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Week 14: Kielmann

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Mika Kadono

on 3 November 2016

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Transcript of Week 14: Kielmann

Week 13
Ethnographies of Infectious Disease

What's culture got to do with it?
“Our background has made us think we should be Christians and see the women [prostitutes] as immoral.
What's history got to do with it?
What's culture got to do with it?
National identity
Primary - tribe, ethnic group
Secondary - nation
What's politics got to do with it?
But there was no prostitution before;
we had polygamy.”
(Kielmann 1997, 375)
Kikuyu = Kenyan
What's culture got to do with it?
Early 1990s
Widespread tribal clashes
Thousands killed
Tens of thousands displaced/homeless
What's gender got to do with it?
Indians in Kenya
Men are responsible for caring for the animals
Gendered Division of Labor
Relative Status of Men + Women
Men control $$$
Domestic violence is common
Female Genital Modification (FGM)
Polygamy, traditionally
5-6 wives
Domestic Unit
Traditionally, separate hut for each wife and for himself
Older sons have a house close by
Youngest son cares for parents
Traditionally, from father to son

Cultural and legal obstacles for women to inherit property, still today
What changed?
How does Kielmann explain the paradigms of AIDS prevention and women’s identities in Thika, Kenya?
How did the medicalization of the AIDS discourse change?
What is the problem with the label "prostitute"?
The Kielmann article was based on data collected in 1991.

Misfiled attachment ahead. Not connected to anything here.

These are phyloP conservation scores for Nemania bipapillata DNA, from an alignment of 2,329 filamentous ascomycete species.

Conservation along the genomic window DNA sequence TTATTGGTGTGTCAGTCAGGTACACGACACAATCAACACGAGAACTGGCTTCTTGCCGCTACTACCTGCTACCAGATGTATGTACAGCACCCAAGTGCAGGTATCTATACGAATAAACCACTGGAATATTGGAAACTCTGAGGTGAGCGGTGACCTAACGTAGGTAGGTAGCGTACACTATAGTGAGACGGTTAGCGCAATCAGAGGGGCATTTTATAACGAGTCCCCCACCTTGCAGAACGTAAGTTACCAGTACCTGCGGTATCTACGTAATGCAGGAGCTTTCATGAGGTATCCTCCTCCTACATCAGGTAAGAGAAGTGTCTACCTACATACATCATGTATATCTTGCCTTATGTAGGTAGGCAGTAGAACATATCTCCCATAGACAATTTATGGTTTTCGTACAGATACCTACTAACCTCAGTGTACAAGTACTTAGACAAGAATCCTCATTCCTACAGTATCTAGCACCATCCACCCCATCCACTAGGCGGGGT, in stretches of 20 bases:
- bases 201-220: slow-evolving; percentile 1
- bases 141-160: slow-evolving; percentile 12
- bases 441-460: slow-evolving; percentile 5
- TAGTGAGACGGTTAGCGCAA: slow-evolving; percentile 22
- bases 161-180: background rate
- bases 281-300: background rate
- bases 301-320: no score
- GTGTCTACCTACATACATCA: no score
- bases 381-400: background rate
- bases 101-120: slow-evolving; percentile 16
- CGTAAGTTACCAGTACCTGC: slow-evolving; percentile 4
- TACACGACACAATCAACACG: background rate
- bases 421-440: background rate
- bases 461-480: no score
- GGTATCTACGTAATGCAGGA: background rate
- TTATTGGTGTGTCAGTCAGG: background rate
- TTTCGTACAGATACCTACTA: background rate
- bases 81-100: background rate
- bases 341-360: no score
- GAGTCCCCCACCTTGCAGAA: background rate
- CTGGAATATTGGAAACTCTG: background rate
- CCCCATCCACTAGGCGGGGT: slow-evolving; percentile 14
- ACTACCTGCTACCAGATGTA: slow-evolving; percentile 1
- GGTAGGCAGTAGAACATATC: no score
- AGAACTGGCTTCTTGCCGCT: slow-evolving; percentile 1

What has changed in the African AIDS discourse since then?
What were the incorrect assumptions upon which the HIV programs for women were based?
Why were they wrong?
How did anthropology help change the misunderstandings?
What's wrong with these assumptions?
1. "Prostitutes" constituted a homogeneous group
What can we learn from ‘local meanings’ and how can we integrate them into prevention programs?
What happens when local meaning is ignored?
Farmer's "stupid deaths" continue regardless of medical knowledge of control and eradication.
How can you use anthropology to change that?
Chapter 13 - Karina Kielmann
"Prostitution," "Risk" and "Responsibility":
Paradigms of AIDS Prevention and Women's Identities in Thika, Kenya
Dr. Linda Whiteford
The Anthropology of Infectious Disease
Inhorn & Brown (1997)
Thika, Kenya
Ethnic relations
Kikuyu = largest tribe in the highlands
Consolidated their power
Post-independence power
Also, hardest hit by brutal British policies
Late 1990s
Pokots vs. Marakwets
Turkanas vs. Samburus
Maasai vs. Kisii
Ethnic Tensions
Both men and women work in the fields
HOWEVER, women perform ~80% of the work
Opposed by Christian missionaries
Not as common today
Not as practical ($$$)
2. These women were at risk because of their sexual behavior
3. Giving the women information would change behavior
Not all women are alike, even those who share a profession
Understanding local meaning is critical to mediating between bio-medical and local knowledge.
“Folk” EP a is central contribution of anthropology to public health
Men leave rural communities to work in the cities
Increases the work load for rural women
Women more likely to work outside of household
Women = 40% of urban workforce
City of Kisumu
Elected woman mayor
Several women in parliament
Women = Second-class citizens
National Women's Council of Kenya
TED: Elizabeth Pisani
Sex, Drugs and HIV - Let's Get Rational
Full transcript